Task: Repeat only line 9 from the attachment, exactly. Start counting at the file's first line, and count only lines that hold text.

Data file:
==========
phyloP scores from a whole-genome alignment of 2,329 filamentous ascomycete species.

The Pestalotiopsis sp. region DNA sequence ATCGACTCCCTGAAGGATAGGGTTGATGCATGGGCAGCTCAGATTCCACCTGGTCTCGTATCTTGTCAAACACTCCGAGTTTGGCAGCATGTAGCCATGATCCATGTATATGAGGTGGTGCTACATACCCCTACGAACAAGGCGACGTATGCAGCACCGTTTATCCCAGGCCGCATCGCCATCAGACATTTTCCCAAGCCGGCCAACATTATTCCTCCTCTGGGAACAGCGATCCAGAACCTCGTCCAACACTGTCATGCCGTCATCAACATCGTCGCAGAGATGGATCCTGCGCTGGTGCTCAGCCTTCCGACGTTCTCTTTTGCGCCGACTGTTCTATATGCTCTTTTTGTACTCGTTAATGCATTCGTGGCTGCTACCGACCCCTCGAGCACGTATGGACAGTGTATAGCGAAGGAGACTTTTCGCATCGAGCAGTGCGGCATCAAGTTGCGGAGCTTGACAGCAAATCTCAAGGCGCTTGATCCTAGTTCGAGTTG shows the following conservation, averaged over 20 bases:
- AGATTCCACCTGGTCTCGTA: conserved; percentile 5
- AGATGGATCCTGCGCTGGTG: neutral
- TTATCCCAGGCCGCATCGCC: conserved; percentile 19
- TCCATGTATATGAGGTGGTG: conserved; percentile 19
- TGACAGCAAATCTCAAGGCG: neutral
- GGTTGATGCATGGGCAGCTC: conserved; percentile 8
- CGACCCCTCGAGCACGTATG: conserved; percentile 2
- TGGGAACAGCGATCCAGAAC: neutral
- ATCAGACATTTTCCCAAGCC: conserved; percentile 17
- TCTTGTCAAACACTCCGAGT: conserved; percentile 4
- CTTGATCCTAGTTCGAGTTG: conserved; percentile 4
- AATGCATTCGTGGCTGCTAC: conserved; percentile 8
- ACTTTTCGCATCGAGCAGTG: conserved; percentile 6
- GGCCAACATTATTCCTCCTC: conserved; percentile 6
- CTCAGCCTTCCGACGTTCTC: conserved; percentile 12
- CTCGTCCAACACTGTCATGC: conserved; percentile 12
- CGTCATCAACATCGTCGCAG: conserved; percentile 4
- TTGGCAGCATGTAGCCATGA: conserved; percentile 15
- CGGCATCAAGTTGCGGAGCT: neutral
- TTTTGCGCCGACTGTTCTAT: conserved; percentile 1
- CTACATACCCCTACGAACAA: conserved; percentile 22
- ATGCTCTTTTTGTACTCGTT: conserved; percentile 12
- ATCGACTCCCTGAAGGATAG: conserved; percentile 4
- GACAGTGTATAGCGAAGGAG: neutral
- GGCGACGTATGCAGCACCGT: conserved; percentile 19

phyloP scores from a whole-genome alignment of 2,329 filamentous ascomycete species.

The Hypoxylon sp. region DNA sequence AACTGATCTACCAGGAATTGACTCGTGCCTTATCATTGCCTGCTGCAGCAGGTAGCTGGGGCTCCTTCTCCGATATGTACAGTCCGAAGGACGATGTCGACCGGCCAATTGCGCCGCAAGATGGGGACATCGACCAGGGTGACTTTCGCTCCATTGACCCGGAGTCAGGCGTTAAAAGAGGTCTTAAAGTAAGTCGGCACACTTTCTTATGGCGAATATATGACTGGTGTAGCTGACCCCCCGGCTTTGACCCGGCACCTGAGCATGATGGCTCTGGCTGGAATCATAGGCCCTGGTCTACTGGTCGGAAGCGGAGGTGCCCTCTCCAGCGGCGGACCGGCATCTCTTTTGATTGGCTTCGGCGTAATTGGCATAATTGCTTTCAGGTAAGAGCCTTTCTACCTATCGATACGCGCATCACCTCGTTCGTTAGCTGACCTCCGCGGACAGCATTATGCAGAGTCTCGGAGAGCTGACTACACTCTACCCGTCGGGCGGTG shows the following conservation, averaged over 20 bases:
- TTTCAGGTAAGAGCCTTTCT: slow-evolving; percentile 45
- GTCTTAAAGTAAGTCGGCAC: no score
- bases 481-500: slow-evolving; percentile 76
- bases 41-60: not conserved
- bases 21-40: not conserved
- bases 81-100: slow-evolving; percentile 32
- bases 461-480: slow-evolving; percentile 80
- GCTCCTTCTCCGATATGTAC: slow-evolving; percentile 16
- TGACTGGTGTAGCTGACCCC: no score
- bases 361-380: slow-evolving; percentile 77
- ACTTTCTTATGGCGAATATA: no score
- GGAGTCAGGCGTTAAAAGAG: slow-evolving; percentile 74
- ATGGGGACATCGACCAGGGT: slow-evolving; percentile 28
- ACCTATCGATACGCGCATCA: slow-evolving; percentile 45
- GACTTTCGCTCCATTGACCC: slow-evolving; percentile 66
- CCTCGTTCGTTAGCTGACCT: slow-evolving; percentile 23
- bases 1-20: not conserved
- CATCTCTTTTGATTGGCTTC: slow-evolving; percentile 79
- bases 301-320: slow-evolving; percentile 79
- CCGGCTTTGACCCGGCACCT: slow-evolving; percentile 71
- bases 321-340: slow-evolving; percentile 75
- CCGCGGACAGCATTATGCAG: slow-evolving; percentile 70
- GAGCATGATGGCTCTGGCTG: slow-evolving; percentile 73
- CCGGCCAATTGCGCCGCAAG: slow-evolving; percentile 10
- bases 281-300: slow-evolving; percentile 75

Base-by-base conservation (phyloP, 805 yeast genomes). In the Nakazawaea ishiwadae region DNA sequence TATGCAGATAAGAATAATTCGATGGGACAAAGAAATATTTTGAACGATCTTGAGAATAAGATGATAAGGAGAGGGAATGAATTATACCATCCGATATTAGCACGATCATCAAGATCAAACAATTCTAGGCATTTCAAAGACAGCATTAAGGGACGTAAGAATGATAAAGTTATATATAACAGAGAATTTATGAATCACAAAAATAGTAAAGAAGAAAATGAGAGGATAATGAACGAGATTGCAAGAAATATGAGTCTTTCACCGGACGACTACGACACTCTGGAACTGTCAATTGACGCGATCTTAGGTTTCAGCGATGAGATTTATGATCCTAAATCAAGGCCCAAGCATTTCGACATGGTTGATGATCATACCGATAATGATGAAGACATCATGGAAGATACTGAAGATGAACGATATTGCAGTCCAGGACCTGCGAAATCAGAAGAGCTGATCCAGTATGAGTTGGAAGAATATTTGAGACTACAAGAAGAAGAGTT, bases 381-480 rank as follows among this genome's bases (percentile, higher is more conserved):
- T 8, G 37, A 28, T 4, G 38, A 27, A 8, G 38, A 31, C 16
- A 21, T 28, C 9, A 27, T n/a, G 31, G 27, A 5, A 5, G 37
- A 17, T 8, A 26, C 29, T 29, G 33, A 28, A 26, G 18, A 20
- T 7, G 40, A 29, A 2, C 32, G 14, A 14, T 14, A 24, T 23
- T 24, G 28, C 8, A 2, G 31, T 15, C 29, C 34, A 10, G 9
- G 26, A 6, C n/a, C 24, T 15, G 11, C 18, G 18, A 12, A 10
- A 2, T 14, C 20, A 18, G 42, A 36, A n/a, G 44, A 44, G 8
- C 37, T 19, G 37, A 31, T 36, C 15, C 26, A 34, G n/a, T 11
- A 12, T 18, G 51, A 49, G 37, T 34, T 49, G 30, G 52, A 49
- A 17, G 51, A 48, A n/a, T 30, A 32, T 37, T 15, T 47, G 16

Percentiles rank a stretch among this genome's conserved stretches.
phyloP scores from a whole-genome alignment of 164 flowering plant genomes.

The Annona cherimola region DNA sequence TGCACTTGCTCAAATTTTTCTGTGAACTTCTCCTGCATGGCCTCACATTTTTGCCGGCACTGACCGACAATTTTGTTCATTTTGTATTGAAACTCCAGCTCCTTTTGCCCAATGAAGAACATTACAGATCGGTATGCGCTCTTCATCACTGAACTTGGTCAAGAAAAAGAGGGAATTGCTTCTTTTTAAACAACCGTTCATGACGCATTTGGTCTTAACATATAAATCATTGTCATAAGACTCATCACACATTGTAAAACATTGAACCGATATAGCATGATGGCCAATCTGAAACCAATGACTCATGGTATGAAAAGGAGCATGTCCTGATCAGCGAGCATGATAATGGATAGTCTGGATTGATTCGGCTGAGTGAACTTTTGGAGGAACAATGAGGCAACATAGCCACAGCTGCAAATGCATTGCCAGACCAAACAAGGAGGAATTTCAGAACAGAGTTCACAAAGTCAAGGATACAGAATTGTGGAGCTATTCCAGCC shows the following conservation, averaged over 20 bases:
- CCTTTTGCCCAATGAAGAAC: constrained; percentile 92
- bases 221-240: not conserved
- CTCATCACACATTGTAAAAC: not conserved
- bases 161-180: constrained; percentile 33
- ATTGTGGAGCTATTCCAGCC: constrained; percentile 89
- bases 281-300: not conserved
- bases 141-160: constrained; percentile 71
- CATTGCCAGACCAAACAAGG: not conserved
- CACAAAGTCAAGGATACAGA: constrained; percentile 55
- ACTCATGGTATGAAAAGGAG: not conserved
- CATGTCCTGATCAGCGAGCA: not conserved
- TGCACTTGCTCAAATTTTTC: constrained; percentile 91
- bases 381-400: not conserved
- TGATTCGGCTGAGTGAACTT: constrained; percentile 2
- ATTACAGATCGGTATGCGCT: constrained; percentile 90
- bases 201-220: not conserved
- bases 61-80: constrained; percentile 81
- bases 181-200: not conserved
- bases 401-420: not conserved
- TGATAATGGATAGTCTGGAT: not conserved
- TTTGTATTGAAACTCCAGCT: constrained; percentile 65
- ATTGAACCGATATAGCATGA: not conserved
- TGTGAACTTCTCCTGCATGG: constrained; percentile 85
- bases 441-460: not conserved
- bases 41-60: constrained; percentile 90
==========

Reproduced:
- CGACCCCTCGAGCACGTATG: conserved; percentile 2